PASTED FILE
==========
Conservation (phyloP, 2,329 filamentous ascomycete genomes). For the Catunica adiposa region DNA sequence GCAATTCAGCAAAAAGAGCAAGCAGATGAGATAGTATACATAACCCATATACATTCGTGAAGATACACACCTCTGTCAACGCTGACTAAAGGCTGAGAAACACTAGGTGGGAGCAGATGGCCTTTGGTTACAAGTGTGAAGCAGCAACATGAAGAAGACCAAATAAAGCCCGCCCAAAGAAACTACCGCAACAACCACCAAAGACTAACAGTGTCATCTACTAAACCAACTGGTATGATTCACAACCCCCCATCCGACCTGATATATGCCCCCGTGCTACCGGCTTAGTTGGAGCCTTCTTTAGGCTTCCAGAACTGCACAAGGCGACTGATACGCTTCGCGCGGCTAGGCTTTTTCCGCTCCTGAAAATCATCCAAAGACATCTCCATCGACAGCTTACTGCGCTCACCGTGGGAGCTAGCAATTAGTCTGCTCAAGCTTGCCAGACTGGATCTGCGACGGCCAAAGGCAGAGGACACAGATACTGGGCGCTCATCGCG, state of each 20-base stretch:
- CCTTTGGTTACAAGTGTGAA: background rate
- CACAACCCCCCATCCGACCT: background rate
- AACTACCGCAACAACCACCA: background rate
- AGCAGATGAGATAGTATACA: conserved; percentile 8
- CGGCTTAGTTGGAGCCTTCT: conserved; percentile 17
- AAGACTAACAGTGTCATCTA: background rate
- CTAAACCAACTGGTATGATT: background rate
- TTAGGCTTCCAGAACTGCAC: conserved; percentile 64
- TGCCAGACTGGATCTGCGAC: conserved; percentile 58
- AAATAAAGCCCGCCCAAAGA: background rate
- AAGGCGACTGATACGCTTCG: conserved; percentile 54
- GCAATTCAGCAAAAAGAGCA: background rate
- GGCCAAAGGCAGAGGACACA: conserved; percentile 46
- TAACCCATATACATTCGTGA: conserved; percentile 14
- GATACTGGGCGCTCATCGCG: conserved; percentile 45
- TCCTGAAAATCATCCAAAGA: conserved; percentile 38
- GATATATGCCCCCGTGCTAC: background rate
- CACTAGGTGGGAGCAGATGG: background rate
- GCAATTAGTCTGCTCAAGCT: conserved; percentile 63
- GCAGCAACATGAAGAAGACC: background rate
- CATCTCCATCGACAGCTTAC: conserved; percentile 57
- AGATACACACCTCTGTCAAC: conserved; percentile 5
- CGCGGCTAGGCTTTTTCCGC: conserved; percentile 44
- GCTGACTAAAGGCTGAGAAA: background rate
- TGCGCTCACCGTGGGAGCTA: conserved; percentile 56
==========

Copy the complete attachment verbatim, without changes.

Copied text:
Conservation (phyloP, 2,329 filamentous ascomycete genomes). For the Catunica adiposa region DNA sequence GCAATTCAGCAAAAAGAGCAAGCAGATGAGATAGTATACATAACCCATATACATTCGTGAAGATACACACCTCTGTCAACGCTGACTAAAGGCTGAGAAACACTAGGTGGGAGCAGATGGCCTTTGGTTACAAGTGTGAAGCAGCAACATGAAGAAGACCAAATAAAGCCCGCCCAAAGAAACTACCGCAACAACCACCAAAGACTAACAGTGTCATCTACTAAACCAACTGGTATGATTCACAACCCCCCATCCGACCTGATATATGCCCCCGTGCTACCGGCTTAGTTGGAGCCTTCTTTAGGCTTCCAGAACTGCACAAGGCGACTGATACGCTTCGCGCGGCTAGGCTTTTTCCGCTCCTGAAAATCATCCAAAGACATCTCCATCGACAGCTTACTGCGCTCACCGTGGGAGCTAGCAATTAGTCTGCTCAAGCTTGCCAGACTGGATCTGCGACGGCCAAAGGCAGAGGACACAGATACTGGGCGCTCATCGCG, state of each 20-base stretch:
- CCTTTGGTTACAAGTGTGAA: background rate
- CACAACCCCCCATCCGACCT: background rate
- AACTACCGCAACAACCACCA: background rate
- AGCAGATGAGATAGTATACA: conserved; percentile 8
- CGGCTTAGTTGGAGCCTTCT: conserved; percentile 17
- AAGACTAACAGTGTCATCTA: background rate
- CTAAACCAACTGGTATGATT: background rate
- TTAGGCTTCCAGAACTGCAC: conserved; percentile 64
- TGCCAGACTGGATCTGCGAC: conserved; percentile 58
- AAATAAAGCCCGCCCAAAGA: background rate
- AAGGCGACTGATACGCTTCG: conserved; percentile 54
- GCAATTCAGCAAAAAGAGCA: background rate
- GGCCAAAGGCAGAGGACACA: conserved; percentile 46
- TAACCCATATACATTCGTGA: conserved; percentile 14
- GATACTGGGCGCTCATCGCG: conserved; percentile 45
- TCCTGAAAATCATCCAAAGA: conserved; percentile 38
- GATATATGCCCCCGTGCTAC: background rate
- CACTAGGTGGGAGCAGATGG: background rate
- GCAATTAGTCTGCTCAAGCT: conserved; percentile 63
- GCAGCAACATGAAGAAGACC: background rate
- CATCTCCATCGACAGCTTAC: conserved; percentile 57
- AGATACACACCTCTGTCAAC: conserved; percentile 5
- CGCGGCTAGGCTTTTTCCGC: conserved; percentile 44
- GCTGACTAAAGGCTGAGAAA: background rate
- TGCGCTCACCGTGGGAGCTA: conserved; percentile 56